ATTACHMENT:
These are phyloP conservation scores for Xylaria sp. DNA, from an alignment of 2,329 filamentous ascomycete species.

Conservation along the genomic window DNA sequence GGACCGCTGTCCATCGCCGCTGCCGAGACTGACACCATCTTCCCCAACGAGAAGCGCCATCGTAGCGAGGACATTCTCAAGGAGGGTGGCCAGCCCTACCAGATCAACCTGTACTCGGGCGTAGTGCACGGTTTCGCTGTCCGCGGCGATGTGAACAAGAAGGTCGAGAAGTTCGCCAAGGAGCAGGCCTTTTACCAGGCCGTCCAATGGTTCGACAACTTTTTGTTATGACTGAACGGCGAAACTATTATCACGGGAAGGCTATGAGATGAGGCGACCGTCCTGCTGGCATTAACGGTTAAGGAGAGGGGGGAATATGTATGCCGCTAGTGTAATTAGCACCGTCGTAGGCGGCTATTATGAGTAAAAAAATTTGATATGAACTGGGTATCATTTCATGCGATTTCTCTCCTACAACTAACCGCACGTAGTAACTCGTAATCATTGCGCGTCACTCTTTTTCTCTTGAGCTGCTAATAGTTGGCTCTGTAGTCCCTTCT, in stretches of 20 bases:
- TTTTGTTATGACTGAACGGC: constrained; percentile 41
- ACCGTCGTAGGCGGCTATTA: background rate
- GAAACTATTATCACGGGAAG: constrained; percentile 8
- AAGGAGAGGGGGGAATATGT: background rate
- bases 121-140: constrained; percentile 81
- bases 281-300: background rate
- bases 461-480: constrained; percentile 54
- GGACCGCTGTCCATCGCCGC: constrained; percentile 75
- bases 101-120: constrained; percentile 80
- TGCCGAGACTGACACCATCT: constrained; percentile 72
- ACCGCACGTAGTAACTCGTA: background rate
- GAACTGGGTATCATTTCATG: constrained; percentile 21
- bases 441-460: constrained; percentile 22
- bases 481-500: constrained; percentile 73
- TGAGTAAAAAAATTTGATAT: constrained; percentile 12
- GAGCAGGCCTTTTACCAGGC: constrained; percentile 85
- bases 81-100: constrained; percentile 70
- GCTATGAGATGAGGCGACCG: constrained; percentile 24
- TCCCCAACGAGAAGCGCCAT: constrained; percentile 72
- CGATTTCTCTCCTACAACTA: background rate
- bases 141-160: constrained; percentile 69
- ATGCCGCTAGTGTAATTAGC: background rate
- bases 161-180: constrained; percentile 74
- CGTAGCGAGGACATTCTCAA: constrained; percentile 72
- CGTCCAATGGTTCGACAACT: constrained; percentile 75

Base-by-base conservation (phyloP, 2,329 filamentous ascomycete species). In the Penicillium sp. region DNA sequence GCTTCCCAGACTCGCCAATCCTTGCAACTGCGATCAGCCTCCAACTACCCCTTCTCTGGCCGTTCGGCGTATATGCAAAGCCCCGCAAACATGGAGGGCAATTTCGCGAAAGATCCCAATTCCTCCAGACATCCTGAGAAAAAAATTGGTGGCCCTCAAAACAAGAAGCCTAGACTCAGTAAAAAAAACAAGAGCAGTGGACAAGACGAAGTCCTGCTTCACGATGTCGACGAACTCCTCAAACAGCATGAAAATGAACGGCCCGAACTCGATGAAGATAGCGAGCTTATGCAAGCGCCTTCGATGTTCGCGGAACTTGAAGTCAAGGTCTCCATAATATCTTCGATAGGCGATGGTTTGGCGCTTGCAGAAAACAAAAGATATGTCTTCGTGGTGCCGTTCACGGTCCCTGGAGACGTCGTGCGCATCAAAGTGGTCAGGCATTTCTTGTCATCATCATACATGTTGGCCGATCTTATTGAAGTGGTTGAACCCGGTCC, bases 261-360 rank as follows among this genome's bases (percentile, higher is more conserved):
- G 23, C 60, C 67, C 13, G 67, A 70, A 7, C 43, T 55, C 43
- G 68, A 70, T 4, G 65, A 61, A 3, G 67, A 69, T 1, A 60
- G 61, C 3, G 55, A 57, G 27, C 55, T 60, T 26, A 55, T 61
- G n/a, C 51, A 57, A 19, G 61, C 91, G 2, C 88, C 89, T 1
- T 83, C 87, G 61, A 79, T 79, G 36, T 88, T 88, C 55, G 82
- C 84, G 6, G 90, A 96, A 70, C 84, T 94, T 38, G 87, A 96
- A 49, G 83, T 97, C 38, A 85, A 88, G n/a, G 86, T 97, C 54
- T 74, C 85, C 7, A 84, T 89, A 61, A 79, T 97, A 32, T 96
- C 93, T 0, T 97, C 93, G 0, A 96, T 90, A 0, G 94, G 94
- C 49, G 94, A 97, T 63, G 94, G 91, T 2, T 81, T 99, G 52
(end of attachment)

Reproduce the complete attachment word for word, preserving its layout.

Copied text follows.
These are phyloP conservation scores for Xylaria sp. DNA, from an alignment of 2,329 filamentous ascomycete species.

Conservation along the genomic window DNA sequence GGACCGCTGTCCATCGCCGCTGCCGAGACTGACACCATCTTCCCCAACGAGAAGCGCCATCGTAGCGAGGACATTCTCAAGGAGGGTGGCCAGCCCTACCAGATCAACCTGTACTCGGGCGTAGTGCACGGTTTCGCTGTCCGCGGCGATGTGAACAAGAAGGTCGAGAAGTTCGCCAAGGAGCAGGCCTTTTACCAGGCCGTCCAATGGTTCGACAACTTTTTGTTATGACTGAACGGCGAAACTATTATCACGGGAAGGCTATGAGATGAGGCGACCGTCCTGCTGGCATTAACGGTTAAGGAGAGGGGGGAATATGTATGCCGCTAGTGTAATTAGCACCGTCGTAGGCGGCTATTATGAGTAAAAAAATTTGATATGAACTGGGTATCATTTCATGCGATTTCTCTCCTACAACTAACCGCACGTAGTAACTCGTAATCATTGCGCGTCACTCTTTTTCTCTTGAGCTGCTAATAGTTGGCTCTGTAGTCCCTTCT, in stretches of 20 bases:
- TTTTGTTATGACTGAACGGC: constrained; percentile 41
- ACCGTCGTAGGCGGCTATTA: background rate
- GAAACTATTATCACGGGAAG: constrained; percentile 8
- AAGGAGAGGGGGGAATATGT: background rate
- bases 121-140: constrained; percentile 81
- bases 281-300: background rate
- bases 461-480: constrained; percentile 54
- GGACCGCTGTCCATCGCCGC: constrained; percentile 75
- bases 101-120: constrained; percentile 80
- TGCCGAGACTGACACCATCT: constrained; percentile 72
- ACCGCACGTAGTAACTCGTA: background rate
- GAACTGGGTATCATTTCATG: constrained; percentile 21
- bases 441-460: constrained; percentile 22
- bases 481-500: constrained; percentile 73
- TGAGTAAAAAAATTTGATAT: constrained; percentile 12
- GAGCAGGCCTTTTACCAGGC: constrained; percentile 85
- bases 81-100: constrained; percentile 70
- GCTATGAGATGAGGCGACCG: constrained; percentile 24
- TCCCCAACGAGAAGCGCCAT: constrained; percentile 72
- CGATTTCTCTCCTACAACTA: background rate
- bases 141-160: constrained; percentile 69
- ATGCCGCTAGTGTAATTAGC: background rate
- bases 161-180: constrained; percentile 74
- CGTAGCGAGGACATTCTCAA: constrained; percentile 72
- CGTCCAATGGTTCGACAACT: constrained; percentile 75

Base-by-base conservation (phyloP, 2,329 filamentous ascomycete species). In the Penicillium sp. region DNA sequence GCTTCCCAGACTCGCCAATCCTTGCAACTGCGATCAGCCTCCAACTACCCCTTCTCTGGCCGTTCGGCGTATATGCAAAGCCCCGCAAACATGGAGGGCAATTTCGCGAAAGATCCCAATTCCTCCAGACATCCTGAGAAAAAAATTGGTGGCCCTCAAAACAAGAAGCCTAGACTCAGTAAAAAAAACAAGAGCAGTGGACAAGACGAAGTCCTGCTTCACGATGTCGACGAACTCCTCAAACAGCATGAAAATGAACGGCCCGAACTCGATGAAGATAGCGAGCTTATGCAAGCGCCTTCGATGTTCGCGGAACTTGAAGTCAAGGTCTCCATAATATCTTCGATAGGCGATGGTTTGGCGCTTGCAGAAAACAAAAGATATGTCTTCGTGGTGCCGTTCACGGTCCCTGGAGACGTCGTGCGCATCAAAGTGGTCAGGCATTTCTTGTCATCATCATACATGTTGGCCGATCTTATTGAAGTGGTTGAACCCGGTCC, bases 261-360 rank as follows among this genome's bases (percentile, higher is more conserved):
- G 23, C 60, C 67, C 13, G 67, A 70, A 7, C 43, T 55, C 43
- G 68, A 70, T 4, G 65, A 61, A 3, G 67, A 69, T 1, A 60
- G 61, C 3, G 55, A 57, G 27, C 55, T 60, T 26, A 55, T 61
- G n/a, C 51, A 57, A 19, G 61, C 91, G 2, C 88, C 89, T 1
- T 83, C 87, G 61, A 79, T 79, G 36, T 88, T 88, C 55, G 82
- C 84, G 6, G 90, A 96, A 70, C 84, T 94, T 38, G 87, A 96
- A 49, G 83, T 97, C 38, A 85, A 88, G n/a, G 86, T 97, C 54
- T 74, C 85, C 7, A 84, T 89, A 61, A 79, T 97, A 32, T 96
- C 93, T 0, T 97, C 93, G 0, A 96, T 90, A 0, G 94, G 94
- C 49, G 94, A 97, T 63, G 94, G 91, T 2, T 81, T 99, G 52